Reducing Carbon Footprint In Last-Mile Delivery


The development of environmental friendly last-mile delivery systems is a significant corporate and societal concernLogo-DTV-Cleantech

Last-mile deliveries are one of the biggest contributors to global carbon emissions. For supply chain executives, greening the last mile, most importantly, establishing clear sustainability targets is a vital goal. Customers benefit from organisations that value sustainability in their business practices, while boosting a company’s bottom line by increasing efficiency and improving its brand image.

According to the World Economic Forum, by 2030, there will be a 36 per cent increase in delivery fleets in 100 major cities throughout the world, resulting in a 30 per cent increase in carbon emissions.

So, what can you do to lessen your carbon footprint?

Since 2020, eCommerce has grown at an exponential rate because of Covid-19, and the need for last-mile delivery services increased as well.

Middle East countries experience an annual eCommerce growth of 23 per cent from 2018 to 2021. Gulf states have an estimation of about quadruple of their eCommerce profit from 2015 to 2020. They had a record of about $5 billion in profit in 2015 and $20 billion in 2020.

And by 2025, according to market research firm Euromonitor International, eCommerce will rise by $1.4 trillion, accounting for half of the global retail sector’s growth. Furthermore, according to the US Environmental Protection Agency, the transportation sector is the single largest source of greenhouse gas emissions in the US, accounting for 29 per cent of total emissions.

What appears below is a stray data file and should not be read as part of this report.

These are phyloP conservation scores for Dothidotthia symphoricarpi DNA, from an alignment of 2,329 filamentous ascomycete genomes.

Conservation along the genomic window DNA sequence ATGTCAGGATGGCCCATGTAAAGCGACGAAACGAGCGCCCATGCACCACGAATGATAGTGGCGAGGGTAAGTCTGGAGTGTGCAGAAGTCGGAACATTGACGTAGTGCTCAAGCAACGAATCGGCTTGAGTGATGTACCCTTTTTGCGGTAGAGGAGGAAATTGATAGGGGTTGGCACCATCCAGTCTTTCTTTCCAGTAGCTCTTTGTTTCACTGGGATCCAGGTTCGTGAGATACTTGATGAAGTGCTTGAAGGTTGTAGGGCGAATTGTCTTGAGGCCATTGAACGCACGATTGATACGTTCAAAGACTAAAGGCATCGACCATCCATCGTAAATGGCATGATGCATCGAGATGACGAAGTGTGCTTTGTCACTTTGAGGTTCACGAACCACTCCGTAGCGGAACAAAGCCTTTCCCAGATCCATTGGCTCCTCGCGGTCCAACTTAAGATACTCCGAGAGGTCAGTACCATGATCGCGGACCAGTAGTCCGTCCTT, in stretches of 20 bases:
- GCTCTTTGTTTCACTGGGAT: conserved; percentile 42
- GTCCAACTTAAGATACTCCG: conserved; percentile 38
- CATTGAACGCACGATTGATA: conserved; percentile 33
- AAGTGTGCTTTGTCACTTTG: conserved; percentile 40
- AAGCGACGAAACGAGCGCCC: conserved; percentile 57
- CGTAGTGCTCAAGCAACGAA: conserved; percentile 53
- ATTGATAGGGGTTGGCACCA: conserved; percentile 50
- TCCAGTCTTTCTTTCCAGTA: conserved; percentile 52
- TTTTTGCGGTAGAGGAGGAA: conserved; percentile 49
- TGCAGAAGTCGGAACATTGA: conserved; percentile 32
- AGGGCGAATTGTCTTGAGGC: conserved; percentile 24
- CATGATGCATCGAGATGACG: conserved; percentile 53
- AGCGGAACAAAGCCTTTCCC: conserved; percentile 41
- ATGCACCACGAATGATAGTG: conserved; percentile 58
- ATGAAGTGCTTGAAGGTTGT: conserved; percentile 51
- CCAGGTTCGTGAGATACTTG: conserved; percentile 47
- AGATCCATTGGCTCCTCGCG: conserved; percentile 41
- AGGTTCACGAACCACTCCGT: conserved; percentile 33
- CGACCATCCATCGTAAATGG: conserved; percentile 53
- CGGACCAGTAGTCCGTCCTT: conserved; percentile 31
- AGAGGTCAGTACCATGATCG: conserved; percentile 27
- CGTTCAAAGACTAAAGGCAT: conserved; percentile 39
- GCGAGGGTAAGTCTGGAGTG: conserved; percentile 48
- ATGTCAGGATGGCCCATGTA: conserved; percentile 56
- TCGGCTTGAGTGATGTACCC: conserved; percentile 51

Six major Middle Eastern companies have made a public commitment to decrease their carbon footprints through their practices.

STC, e&, Zain Group, Batelco, du, and Omantel intend to “accelerate and intensify collaboration to conserve and protect the environment,” and the carbon footprint promise.

According to a report, 52 per cent of field service organisations still plan routes on paper. Others, on the other hand, utilise Google Maps to plan their routes or draw a route on an Excel sheet.

What role does route planning have in reducing carbon emissions?

Inefficient route design can lead to excessive fuel use and usage, resulting in increased CO2 emissions.

If you plan routes manually, for example, you will be unaware of road closures or roadblocks. As a result, drivers will have to take diversions to get to their destinations.

Furthermore, manual planning takes time.

Failure to decrease your carbon footprint as a company has an impact not just on the environment but also on your reputation.

Concern over the environment and climate change is at an all-time high. As a result, portraying an image that you are committed to sustainable business practices will go a long way toward increasing brand recognition for your delivery company.

It would not only bring in new clients to your delivery service, but it would also boost the value of your brand.

How are you going to do that?

Here are some suggestions for reducing emissions in a simple, cost-effective, and practical manner.

Effective Route Optimisation